Rachel Scott had a premonition she was going to die young. She knew it so much that she would even tell friends and family it would happen. Rachel also knew that her words would change the world.
Just 10 minutes before she was killed Rachel was drawing a picture of a pair of eyes crying 13 tears. As the tears fell they changed to blood and growing under their crimson fall was a rose growing out of the ground. It was written on the last page of her diary. Her teacher asked her to put her diary away to pack up for class ending and Rachel said “I’m not done yet.”
On April 20, 1999 Rachel Scott was the first victim killed during the horrific school shooting at Columbine High School in Colorado. In total there were 13 people killed on that day — the same number of tears in her drawing. Within months after her murder her diary writing and words would begin to inspire young people across the country to act with kindness and today more than 14 million people worldwide have heard Rachel’s Challenge.
Thousands of 7th through 12th grade students in Turlock heard the powerful and thought-provoking story about the life and dream come true for Rachel Scott.
In the months after Rachel’s death her family discovered a set of six diaries written by Rachel and an essay she had written for school just one month before she died — it was entitled “My Ethics, My Codes of Life.” In the essay she wrote about the power of compassion and honesty in dealing with others and how she believed in giving people a chance before judging them.
“Compassion is the greatest form of love humans have to offer … My definition of compassion is forgiving, loving, helping leading and showing mercy for others … People will never know how far a little kindness can go,” she wrote.
The essay and the diaries led Rachel’s family to create Rachel’s Challenge, a five-point message of kindness, caring and compassion for others and it challenges students to be better people.
“This really is a very serious, powerful message. When kids are walking out afterwards you can see that they are really thinking about it and it fits in well with our Character Counts program. It makes the kids think that their words can heal rather than harm,” said Gil Ogden, TUSD director of student services.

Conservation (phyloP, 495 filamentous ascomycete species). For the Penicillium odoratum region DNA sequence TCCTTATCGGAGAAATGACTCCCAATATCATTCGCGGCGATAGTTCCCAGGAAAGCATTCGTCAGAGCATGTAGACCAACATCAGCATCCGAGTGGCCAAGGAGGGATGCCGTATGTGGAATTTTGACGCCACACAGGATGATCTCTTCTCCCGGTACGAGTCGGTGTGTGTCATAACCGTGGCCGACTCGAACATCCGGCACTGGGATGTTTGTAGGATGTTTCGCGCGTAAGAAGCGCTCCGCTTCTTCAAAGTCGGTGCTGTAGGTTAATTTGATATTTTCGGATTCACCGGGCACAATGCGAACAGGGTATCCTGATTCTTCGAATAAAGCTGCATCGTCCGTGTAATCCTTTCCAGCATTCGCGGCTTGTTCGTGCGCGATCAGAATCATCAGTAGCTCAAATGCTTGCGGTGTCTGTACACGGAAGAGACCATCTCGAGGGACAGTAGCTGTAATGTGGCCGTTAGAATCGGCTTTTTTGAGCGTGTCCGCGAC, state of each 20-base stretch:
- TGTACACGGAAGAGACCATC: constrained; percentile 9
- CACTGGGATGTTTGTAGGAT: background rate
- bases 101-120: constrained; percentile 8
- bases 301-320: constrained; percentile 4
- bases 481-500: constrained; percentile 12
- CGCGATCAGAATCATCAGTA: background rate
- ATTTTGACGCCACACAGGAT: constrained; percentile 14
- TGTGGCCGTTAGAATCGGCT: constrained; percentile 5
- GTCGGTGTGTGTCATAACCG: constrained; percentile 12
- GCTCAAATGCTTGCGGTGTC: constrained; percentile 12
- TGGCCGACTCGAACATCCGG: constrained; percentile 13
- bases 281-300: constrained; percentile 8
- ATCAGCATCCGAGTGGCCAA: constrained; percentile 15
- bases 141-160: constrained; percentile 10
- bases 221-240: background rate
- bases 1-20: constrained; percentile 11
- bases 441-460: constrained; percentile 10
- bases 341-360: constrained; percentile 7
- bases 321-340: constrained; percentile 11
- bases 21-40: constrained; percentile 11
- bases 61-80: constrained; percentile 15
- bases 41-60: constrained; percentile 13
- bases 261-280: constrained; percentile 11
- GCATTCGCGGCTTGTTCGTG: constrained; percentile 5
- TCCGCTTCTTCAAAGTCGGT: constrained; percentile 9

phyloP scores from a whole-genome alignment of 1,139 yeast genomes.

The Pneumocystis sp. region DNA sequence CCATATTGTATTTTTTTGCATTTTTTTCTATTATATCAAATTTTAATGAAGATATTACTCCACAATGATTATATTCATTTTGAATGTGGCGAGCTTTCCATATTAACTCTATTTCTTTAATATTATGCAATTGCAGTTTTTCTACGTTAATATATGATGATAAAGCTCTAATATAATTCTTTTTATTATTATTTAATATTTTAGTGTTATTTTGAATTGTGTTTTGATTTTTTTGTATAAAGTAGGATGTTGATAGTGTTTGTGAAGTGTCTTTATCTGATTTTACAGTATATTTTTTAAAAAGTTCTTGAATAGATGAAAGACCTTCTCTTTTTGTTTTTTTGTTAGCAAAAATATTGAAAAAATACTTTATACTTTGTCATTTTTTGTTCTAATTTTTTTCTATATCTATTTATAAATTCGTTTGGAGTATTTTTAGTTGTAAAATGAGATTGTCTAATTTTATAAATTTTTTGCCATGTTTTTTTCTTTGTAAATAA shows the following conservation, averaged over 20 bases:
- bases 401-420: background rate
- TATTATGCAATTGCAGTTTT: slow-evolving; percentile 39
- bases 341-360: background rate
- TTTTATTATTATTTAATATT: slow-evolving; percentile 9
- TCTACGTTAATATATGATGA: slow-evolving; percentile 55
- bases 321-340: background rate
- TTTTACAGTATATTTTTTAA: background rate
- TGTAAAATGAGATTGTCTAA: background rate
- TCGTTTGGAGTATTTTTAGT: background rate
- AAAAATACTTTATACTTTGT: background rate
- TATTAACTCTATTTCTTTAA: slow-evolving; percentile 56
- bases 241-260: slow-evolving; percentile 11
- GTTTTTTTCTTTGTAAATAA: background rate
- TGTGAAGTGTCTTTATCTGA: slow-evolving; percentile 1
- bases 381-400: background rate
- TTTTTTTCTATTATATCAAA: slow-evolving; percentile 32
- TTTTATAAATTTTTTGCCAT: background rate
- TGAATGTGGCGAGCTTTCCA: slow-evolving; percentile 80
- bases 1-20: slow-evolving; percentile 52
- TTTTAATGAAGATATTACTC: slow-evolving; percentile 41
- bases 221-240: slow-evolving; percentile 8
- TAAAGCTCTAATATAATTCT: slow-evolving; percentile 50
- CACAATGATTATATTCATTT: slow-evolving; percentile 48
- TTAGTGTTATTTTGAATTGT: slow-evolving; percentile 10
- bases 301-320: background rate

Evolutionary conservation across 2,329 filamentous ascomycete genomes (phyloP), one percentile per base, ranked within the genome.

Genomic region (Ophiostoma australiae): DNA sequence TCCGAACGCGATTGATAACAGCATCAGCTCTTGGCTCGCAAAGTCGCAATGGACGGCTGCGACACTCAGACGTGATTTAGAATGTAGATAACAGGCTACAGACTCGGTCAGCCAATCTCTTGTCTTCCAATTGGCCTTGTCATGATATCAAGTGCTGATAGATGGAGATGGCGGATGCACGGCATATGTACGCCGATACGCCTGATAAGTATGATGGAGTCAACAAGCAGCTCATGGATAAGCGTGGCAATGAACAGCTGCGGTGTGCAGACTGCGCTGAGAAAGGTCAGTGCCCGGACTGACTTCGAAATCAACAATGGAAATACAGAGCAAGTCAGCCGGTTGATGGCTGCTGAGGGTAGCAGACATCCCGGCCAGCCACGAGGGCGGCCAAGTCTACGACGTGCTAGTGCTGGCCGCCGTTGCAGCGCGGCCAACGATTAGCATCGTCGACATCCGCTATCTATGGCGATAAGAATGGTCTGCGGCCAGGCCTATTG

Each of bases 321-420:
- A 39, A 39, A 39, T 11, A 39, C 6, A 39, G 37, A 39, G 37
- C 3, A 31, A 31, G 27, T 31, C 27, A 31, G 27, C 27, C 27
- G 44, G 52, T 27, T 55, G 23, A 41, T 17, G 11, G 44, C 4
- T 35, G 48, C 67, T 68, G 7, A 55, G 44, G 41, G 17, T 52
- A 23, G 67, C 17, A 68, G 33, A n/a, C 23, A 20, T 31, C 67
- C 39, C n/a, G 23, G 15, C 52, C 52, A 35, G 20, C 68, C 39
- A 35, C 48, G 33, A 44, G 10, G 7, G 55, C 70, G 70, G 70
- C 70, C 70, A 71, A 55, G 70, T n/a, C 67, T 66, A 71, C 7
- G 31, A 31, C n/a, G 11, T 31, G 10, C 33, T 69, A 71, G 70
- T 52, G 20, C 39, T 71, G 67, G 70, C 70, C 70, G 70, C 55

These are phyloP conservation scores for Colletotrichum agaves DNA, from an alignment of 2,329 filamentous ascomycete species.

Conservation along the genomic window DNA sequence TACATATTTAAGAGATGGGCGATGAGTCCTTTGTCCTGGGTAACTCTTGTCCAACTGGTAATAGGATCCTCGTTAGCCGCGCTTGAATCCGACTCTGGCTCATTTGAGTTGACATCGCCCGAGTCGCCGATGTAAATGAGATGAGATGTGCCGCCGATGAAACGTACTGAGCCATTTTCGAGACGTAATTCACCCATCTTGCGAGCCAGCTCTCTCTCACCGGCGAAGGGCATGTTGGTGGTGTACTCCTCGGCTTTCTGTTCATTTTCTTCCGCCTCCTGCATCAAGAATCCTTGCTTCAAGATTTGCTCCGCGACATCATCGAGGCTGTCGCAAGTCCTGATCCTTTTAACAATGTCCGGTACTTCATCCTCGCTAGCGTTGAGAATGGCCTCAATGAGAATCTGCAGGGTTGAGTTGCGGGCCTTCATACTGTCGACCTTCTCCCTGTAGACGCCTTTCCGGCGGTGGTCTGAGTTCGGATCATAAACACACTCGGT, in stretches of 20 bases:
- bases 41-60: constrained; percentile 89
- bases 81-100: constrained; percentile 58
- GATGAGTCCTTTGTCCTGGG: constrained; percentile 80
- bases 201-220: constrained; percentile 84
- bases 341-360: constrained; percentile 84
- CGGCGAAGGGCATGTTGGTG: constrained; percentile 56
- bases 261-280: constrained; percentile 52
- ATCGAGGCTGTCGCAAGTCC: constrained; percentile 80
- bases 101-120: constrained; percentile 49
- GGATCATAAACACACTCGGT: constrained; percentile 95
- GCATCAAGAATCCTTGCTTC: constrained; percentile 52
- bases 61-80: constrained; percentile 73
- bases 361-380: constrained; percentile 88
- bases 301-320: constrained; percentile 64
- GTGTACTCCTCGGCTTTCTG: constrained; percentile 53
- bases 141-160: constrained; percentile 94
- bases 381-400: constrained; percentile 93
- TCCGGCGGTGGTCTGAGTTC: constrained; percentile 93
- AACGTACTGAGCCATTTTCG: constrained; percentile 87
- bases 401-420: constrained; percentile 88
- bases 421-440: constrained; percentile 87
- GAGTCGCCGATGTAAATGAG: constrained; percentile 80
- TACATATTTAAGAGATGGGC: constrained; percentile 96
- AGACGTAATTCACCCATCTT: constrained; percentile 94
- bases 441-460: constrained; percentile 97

The first of Rachel’s Challenges calls for students and members of the community to erase prejudice and look for the best in others, give a person three chances before we make a determination about them. The stories behind the challenges are just as powerful. Rachel’s brother, Craig, was hiding underneath a table in Columbine High School’s library when the two killers began their rampage and later approached his table. The two killers shot Craig’s friend Isaiah, because he was African-American.
The second Rachel’s Challenge is to dream big. Rachel was an avid writer and she would write down goals and she kept a regular journal with entries about her future and words of inspiration. In her diary Rachel wrote “I’m going to be an impact on the world.”
Her third goal is to choose positive influences and reach out to students with special needs, new students and those students who are being picked on. The fourth challenge is to use words of kindness.
Lastly, to start the chain reaction Rachel challenges all students to tell those you love how much you love them each day because tomorrow is never guaranteed.
Over the years people have take notice of Rachel’s chain reaction theory. Some communities have built a paper link, one reaching 28 miles long.
Turlock High School students were moved by Rachel’s challenge and her chain of kindness.
“I’m going to think a lot more about how I treat others and I will take Rachel’s Challenge,” said freshman Sara Pendergrass.
For more information on Rachel’s Challenge or how your school or community can hear her message visit www.rachelschallenge.org.
To contact Jonathan McCorkell, e-mail email@example.com or call 634-9141 ext. 2015.